0630 GMT October 17, 2021
The museum is one of the most attractive tourist destinations in Tehran, which preserves the exquisite treasures of crown jewels under the title of the national treasury. The unique and valuable objects that exist today in the museum of Treasury of National Jewels are a collection of the history and art of this land.
Nader Shah's war booty
Nadir Shah Afshar (1736–1747), the founder of the Afsharid Dynasty, invaded the Mughal Empire of India with a huge army, eventually attacking Delhi in March 1739. His army had easily defeated the Mughals at the battle at Karnal region and would eventually capture the Mughal capital in the aftermath of the battle. The reason for this war was the asylum of the Afghan rebels in India; the ones who had captured Isfahan and overthrown the last Safavid king. Mohammad Shah of India accepted their asylum and ignored Nader's messages asking him to surrender them. After the Mughal king did not accept to surrender of the Afghan refugee rebels, the Iranian troops crossed the Indus River, defeated the Indian army, and captured the capital Delhi where more than 30,000 troops were killed in the war. Inevitably, Mohammad Shah asked for safety. In response, Nader Shah accepted retreat in exchange for the key to the royal treasury. Priceless jewels including Kuh-e Nur (Light Mountain), Darya-ye Nur (Sea of Light), and thousands of others were brought to Iran.
Nader Shah's Shield
One of the special objects of the jewelry treasury is Nader Shah's Shield, which he used in various wars. With a diameter of 46cm, this shield is covered with rhino skin and is studded with emeralds, rubies and diamonds. Initially, it had a simple cover. But later, like the sword, it was ornamented by the order of Fath Ali Shah Qajar. In the center of this shield you will see one of the largest rubies in the world, weighing 225 carats, surrounded by a star of rows of diamonds, rubies and emeralds.
This diamond may be the first among the national jewels of Iran. This famous diamond and the diamond of Kuh-e Nur, apparently due to the closeness of the name, have always been considered a couple, while in terms of cut and color, they have nothing in common with each other. Both gems were brought to Iran by Nader Shah from his Delhi conquest, but the diamond of Kuh-e Nur was stolen and taken to Afghanistan after Nader's death. It was later presented to Queen Victoria by the East India Company. The gem is still on the crown of Queen Elizabeth II, the current Queen of England.
After Nader Shah's assassination, the Darya-ye Nur diamond passed to his grandson Shahrukh Mirza, and later to Lotfali Khan Zand (1769-1794), the last king of the Zand Dynasty. When Lotfali Khan was defeated by Qajars, the gem was transferred to the Qajar jewelry treasury and now adorns the crown jewels treasury. Darya-ye Nur weighs 182 carats and its color is pink, which is the rarest color of diamonds.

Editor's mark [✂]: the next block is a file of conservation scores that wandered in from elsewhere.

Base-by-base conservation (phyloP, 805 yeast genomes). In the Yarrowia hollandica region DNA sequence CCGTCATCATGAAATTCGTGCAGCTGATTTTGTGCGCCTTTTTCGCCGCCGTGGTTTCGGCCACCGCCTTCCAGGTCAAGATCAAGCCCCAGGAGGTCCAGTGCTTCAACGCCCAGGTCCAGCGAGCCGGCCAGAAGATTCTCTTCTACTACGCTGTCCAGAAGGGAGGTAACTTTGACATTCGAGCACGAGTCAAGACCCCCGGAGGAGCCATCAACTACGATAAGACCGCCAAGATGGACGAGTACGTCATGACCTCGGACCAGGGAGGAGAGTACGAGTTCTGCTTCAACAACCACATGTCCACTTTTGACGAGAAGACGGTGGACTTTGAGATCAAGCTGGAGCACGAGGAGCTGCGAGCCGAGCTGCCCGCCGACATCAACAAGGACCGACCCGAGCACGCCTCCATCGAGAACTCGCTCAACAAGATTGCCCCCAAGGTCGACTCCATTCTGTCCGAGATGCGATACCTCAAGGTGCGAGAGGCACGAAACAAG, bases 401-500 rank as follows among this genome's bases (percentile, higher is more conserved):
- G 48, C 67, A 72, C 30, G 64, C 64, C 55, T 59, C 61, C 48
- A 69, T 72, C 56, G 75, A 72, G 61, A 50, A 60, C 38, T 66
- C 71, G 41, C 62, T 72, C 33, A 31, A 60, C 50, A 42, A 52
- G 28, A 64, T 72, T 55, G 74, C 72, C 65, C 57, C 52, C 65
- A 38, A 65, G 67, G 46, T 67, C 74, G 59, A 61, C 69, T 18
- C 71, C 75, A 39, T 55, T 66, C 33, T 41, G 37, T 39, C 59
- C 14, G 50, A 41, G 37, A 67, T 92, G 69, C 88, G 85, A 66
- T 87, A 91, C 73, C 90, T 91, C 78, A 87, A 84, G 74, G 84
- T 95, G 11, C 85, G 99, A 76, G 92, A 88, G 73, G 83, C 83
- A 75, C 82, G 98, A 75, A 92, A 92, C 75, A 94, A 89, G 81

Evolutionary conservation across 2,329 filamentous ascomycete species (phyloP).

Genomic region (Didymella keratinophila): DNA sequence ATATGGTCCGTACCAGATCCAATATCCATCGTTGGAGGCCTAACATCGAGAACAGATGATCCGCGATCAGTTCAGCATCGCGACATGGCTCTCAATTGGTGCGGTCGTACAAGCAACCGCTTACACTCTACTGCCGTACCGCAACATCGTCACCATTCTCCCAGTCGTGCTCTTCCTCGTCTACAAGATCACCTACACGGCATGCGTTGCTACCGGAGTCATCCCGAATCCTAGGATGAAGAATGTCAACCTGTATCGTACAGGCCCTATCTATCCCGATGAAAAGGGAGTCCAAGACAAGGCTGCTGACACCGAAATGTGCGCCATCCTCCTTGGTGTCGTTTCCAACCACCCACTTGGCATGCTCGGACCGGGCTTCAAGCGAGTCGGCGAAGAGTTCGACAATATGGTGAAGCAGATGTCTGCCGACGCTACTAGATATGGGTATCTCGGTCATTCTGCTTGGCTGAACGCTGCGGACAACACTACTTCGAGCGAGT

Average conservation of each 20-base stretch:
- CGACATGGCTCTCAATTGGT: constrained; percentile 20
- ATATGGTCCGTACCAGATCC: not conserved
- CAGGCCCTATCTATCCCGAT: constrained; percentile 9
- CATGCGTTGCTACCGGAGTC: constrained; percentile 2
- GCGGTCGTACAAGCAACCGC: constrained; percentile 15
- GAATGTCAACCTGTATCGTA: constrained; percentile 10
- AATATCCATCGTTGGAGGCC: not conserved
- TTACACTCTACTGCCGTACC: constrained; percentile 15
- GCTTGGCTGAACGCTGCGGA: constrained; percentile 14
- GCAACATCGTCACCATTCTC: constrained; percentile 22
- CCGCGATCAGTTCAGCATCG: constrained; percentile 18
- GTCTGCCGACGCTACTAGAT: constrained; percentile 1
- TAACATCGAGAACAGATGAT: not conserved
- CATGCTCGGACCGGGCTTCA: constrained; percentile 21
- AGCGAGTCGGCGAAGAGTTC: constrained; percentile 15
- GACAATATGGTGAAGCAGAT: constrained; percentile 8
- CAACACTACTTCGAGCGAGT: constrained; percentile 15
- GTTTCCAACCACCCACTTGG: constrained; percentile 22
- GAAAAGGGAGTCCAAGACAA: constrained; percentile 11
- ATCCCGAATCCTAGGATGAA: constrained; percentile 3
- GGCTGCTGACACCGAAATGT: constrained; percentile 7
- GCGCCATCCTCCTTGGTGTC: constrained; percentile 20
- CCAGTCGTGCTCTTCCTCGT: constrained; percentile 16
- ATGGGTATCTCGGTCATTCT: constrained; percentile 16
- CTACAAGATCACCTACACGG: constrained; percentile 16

Another most valuable treasure of the Treasury of National Jewels is the Jeweled Globe that fascinates visitors. This globe was made by Iranian jewelers in 1874, by the order of Nassereddin Shah Qajar. The net weight of the gold used in this globe is 34kg and the weight of its jewelry is 3,656 grams. The total number of jewels installed on the globe is 51,366 pieces. The seas and oceans on the globe are represented by emeralds and the lands by rubies, diamonds, and sapphire. On the globe, Southeast Asia, Iran, and the United Kingdom are marked with diamonds, India with rubies, and Central and South Africa with sapphires.
This crown, which was made in the shape of the crown of the Sassanid kings, was used by Reza Shah Pahlavi (1878-1944)and Mohammad Reza Pahlavi (1919-1980). Made of gold and silver, this crown is adorned with high-quality diamonds, large emeralds, rubies, and pearls.
Qajar kings used the Kiani Crown in their coronations, but Reza Khan Pahlavi refused to use it in his coronation. Therefore, in 1925, a group of Iranian jewelers, under the supervision of Sirajuddin Javaheri, the famous Caucasian jeweler and jeweler Amir Bukhara, who had emigrated from Russia to Iran, made the crown from selected gems. Inspiration for the new design was drawn from paintings and historical references to crowns used during the Sassanid Empire, which had ruled Persia from 224 to 651 CE.
The crown of Fath Ali Shah Qajar, known as the Kiani Crown, is adorned with diamonds, emeralds, rubies, and pearls. This crown was made during the reign of Fath Ali Shah (1772-1834) and was used by Qajar kings. This crown is the first crown that has been made in the same way after the Sassanid Empire.
Nur-ol-Eyn Tiara was made for Farah Pahlavi, Mohammad Reza Shah’s last wife. This royal tiara is an iconic and fine work of renowned American jeweler Harry Winston. Worn by Farah on the occasion of her wedding in 1959, the tiara was well-known for its rare pink diamond, the Nur-ol-Eyn. During studies and reviews of on both diamonds of Darya-ye Nur and the Nur-ol-Eyn, experts concluded that they were originally one piece and were later divided into two parts. Darya-ye Nur is the bigger piece, and the smaller piece, Nur-ol-Eyn, weighing 60 carats.